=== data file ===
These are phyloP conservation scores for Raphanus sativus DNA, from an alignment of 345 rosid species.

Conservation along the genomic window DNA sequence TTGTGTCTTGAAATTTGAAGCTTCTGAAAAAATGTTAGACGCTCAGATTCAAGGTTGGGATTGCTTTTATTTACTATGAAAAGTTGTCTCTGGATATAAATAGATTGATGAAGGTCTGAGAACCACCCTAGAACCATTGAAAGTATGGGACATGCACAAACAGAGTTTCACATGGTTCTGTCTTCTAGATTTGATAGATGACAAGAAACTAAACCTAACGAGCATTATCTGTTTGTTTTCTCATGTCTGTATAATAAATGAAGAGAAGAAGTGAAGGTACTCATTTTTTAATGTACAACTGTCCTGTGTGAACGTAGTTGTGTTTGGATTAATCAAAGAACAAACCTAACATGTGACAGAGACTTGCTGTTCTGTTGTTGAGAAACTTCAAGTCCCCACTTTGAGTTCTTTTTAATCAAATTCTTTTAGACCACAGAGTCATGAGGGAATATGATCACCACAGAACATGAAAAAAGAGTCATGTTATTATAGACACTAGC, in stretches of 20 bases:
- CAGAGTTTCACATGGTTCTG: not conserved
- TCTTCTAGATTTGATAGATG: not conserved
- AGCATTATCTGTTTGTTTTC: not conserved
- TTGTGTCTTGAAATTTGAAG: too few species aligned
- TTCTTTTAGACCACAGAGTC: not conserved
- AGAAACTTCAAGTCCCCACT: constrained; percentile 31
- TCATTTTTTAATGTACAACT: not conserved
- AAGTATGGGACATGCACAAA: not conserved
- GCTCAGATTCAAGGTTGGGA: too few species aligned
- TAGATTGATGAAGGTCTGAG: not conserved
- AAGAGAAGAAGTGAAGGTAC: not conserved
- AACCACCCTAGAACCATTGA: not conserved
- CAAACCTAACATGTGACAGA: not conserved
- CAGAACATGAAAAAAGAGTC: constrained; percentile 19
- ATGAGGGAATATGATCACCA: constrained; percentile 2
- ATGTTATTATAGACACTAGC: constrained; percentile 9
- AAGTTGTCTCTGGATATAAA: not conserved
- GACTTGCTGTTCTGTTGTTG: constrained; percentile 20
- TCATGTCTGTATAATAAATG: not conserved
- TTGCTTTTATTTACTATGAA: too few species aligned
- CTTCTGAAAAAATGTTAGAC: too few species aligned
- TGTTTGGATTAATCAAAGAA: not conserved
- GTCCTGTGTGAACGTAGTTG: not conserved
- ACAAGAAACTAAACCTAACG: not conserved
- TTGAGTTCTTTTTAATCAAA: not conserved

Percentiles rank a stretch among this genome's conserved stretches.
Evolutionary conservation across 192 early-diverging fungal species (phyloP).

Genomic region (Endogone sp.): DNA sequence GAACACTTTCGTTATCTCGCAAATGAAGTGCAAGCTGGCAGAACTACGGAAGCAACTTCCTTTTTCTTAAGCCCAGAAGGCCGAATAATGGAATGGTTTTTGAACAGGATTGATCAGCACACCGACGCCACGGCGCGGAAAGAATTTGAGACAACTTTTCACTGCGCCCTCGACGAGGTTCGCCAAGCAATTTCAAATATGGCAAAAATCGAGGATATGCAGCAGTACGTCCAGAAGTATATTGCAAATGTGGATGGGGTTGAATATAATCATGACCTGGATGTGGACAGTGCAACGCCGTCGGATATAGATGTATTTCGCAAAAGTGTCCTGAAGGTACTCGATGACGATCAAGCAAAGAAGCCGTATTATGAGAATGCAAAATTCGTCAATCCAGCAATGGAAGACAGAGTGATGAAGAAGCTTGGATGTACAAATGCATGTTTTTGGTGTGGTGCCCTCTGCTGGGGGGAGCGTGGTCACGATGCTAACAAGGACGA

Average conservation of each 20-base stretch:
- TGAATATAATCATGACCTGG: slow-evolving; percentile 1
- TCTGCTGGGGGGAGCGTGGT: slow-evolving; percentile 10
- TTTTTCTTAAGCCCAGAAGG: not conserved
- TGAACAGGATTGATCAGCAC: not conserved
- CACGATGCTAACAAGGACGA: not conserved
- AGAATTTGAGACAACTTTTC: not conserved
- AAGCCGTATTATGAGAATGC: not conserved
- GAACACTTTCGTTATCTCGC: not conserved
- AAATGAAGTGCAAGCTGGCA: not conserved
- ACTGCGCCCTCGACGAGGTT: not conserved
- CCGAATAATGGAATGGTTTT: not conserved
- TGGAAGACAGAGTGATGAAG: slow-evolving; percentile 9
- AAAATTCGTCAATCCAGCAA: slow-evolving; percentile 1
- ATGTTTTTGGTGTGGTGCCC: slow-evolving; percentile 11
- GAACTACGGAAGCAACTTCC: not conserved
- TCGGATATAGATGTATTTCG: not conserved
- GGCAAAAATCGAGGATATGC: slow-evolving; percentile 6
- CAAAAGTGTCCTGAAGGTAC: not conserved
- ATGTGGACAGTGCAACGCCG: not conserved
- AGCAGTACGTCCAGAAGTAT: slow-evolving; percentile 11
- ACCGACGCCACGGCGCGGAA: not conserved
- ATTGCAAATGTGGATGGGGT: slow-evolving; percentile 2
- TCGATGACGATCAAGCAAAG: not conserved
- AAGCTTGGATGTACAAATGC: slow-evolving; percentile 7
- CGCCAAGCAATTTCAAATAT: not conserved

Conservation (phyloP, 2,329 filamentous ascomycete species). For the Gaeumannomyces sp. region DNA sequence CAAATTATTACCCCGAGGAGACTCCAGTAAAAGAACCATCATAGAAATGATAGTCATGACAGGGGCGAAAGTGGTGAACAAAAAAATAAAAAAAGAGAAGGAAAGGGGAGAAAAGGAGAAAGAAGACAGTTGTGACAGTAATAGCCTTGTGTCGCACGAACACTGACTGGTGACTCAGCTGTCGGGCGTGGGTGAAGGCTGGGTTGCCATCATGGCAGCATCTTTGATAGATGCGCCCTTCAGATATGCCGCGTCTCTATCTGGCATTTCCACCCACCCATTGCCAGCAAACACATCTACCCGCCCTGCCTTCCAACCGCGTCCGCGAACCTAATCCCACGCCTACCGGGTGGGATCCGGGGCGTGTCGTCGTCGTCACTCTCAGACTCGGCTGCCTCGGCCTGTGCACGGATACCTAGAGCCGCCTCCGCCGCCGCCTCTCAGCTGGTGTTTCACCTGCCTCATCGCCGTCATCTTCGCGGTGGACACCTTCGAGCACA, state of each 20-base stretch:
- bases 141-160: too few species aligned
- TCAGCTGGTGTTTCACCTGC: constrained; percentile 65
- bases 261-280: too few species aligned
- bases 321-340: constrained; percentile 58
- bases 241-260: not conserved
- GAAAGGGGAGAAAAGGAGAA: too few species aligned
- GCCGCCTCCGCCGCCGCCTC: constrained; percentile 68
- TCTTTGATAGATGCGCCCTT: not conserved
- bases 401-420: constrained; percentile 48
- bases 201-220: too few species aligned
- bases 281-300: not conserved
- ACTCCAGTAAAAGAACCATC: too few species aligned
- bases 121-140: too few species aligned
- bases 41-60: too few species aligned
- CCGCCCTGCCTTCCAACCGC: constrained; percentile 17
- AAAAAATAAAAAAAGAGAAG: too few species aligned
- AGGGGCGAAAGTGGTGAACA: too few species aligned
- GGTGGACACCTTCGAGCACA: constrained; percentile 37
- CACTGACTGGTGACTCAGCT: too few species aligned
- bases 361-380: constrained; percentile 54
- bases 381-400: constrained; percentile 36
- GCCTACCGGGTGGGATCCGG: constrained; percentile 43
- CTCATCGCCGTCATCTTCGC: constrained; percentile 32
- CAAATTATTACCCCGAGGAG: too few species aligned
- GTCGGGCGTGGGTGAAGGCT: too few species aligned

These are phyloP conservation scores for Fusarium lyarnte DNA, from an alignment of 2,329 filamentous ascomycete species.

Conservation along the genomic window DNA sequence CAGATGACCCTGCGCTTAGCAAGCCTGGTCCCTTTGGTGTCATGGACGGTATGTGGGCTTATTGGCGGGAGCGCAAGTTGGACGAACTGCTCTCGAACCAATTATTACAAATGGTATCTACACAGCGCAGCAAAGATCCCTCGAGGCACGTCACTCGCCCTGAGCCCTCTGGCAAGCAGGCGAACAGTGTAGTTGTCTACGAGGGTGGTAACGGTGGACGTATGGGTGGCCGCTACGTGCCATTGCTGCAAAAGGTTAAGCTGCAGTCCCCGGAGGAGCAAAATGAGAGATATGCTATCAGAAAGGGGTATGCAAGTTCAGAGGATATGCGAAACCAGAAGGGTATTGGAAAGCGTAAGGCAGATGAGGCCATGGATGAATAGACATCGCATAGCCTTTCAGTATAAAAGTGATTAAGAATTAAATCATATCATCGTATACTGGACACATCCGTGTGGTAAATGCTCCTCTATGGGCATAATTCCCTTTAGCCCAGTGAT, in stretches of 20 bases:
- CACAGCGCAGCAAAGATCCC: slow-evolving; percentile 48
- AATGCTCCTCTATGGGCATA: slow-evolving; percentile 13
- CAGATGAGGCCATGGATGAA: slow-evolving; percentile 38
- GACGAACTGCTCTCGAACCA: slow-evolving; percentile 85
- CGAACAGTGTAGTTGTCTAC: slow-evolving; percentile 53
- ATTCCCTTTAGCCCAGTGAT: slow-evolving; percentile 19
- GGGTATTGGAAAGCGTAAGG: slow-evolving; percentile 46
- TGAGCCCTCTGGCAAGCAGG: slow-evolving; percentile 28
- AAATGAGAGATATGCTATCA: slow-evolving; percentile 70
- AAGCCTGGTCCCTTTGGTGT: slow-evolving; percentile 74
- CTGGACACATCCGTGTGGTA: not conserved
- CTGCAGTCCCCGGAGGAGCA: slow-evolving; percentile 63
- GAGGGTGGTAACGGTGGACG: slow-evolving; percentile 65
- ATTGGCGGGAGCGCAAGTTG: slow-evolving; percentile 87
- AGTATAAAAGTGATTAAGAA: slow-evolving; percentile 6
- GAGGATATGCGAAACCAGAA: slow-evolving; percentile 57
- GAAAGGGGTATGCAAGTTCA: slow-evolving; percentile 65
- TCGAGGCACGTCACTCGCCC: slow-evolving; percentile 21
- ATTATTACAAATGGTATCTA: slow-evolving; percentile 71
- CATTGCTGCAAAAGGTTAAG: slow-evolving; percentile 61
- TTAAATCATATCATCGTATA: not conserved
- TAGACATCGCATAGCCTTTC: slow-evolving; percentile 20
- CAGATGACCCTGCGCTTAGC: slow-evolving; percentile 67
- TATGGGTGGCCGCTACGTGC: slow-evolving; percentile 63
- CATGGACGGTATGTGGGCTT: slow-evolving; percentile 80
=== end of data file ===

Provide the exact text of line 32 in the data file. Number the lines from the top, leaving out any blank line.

- TGAATATAATCATGACCTGG: slow-evolving; percentile 1